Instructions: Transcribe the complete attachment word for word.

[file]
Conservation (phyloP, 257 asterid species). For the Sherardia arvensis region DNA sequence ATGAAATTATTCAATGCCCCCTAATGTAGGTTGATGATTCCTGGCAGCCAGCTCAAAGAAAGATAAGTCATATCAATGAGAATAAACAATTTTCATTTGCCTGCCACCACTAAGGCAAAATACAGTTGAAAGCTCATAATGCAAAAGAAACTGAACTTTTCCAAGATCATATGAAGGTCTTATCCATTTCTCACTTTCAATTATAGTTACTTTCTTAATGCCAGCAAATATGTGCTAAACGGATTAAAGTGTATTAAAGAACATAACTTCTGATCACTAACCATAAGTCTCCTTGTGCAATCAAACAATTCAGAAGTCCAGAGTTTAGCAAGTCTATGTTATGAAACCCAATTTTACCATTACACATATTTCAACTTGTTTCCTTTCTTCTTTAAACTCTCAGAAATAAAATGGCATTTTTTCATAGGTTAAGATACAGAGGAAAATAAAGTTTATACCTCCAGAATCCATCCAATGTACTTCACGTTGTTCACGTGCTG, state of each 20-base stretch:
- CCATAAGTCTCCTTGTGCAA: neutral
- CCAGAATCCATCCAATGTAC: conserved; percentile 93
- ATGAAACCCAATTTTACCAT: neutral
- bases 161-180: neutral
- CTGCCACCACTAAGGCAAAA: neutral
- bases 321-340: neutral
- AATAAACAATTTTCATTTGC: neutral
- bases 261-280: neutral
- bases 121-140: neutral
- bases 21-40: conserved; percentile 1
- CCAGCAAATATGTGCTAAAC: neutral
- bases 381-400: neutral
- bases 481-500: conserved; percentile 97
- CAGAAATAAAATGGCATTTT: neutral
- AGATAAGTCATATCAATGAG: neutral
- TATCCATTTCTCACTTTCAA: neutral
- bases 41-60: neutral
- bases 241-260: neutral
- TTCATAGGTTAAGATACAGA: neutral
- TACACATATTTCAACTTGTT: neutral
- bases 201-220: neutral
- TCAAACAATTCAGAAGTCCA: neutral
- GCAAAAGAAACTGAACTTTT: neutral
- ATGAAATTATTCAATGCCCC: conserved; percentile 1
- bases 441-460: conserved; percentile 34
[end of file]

Conservation (phyloP, 257 asterid species). For the Sherardia arvensis region DNA sequence ATGAAATTATTCAATGCCCCCTAATGTAGGTTGATGATTCCTGGCAGCCAGCTCAAAGAAAGATAAGTCATATCAATGAGAATAAACAATTTTCATTTGCCTGCCACCACTAAGGCAAAATACAGTTGAAAGCTCATAATGCAAAAGAAACTGAACTTTTCCAAGATCATATGAAGGTCTTATCCATTTCTCACTTTCAATTATAGTTACTTTCTTAATGCCAGCAAATATGTGCTAAACGGATTAAAGTGTATTAAAGAACATAACTTCTGATCACTAACCATAAGTCTCCTTGTGCAATCAAACAATTCAGAAGTCCAGAGTTTAGCAAGTCTATGTTATGAAACCCAATTTTACCATTACACATATTTCAACTTGTTTCCTTTCTTCTTTAAACTCTCAGAAATAAAATGGCATTTTTTCATAGGTTAAGATACAGAGGAAAATAAAGTTTATACCTCCAGAATCCATCCAATGTACTTCACGTTGTTCACGTGCTG, state of each 20-base stretch:
- CCATAAGTCTCCTTGTGCAA: neutral
- CCAGAATCCATCCAATGTAC: conserved; percentile 93
- ATGAAACCCAATTTTACCAT: neutral
- bases 161-180: neutral
- CTGCCACCACTAAGGCAAAA: neutral
- bases 321-340: neutral
- AATAAACAATTTTCATTTGC: neutral
- bases 261-280: neutral
- bases 121-140: neutral
- bases 21-40: conserved; percentile 1
- CCAGCAAATATGTGCTAAAC: neutral
- bases 381-400: neutral
- bases 481-500: conserved; percentile 97
- CAGAAATAAAATGGCATTTT: neutral
- AGATAAGTCATATCAATGAG: neutral
- TATCCATTTCTCACTTTCAA: neutral
- bases 41-60: neutral
- bases 241-260: neutral
- TTCATAGGTTAAGATACAGA: neutral
- TACACATATTTCAACTTGTT: neutral
- bases 201-220: neutral
- TCAAACAATTCAGAAGTCCA: neutral
- GCAAAAGAAACTGAACTTTT: neutral
- ATGAAATTATTCAATGCCCC: conserved; percentile 1
- bases 441-460: conserved; percentile 34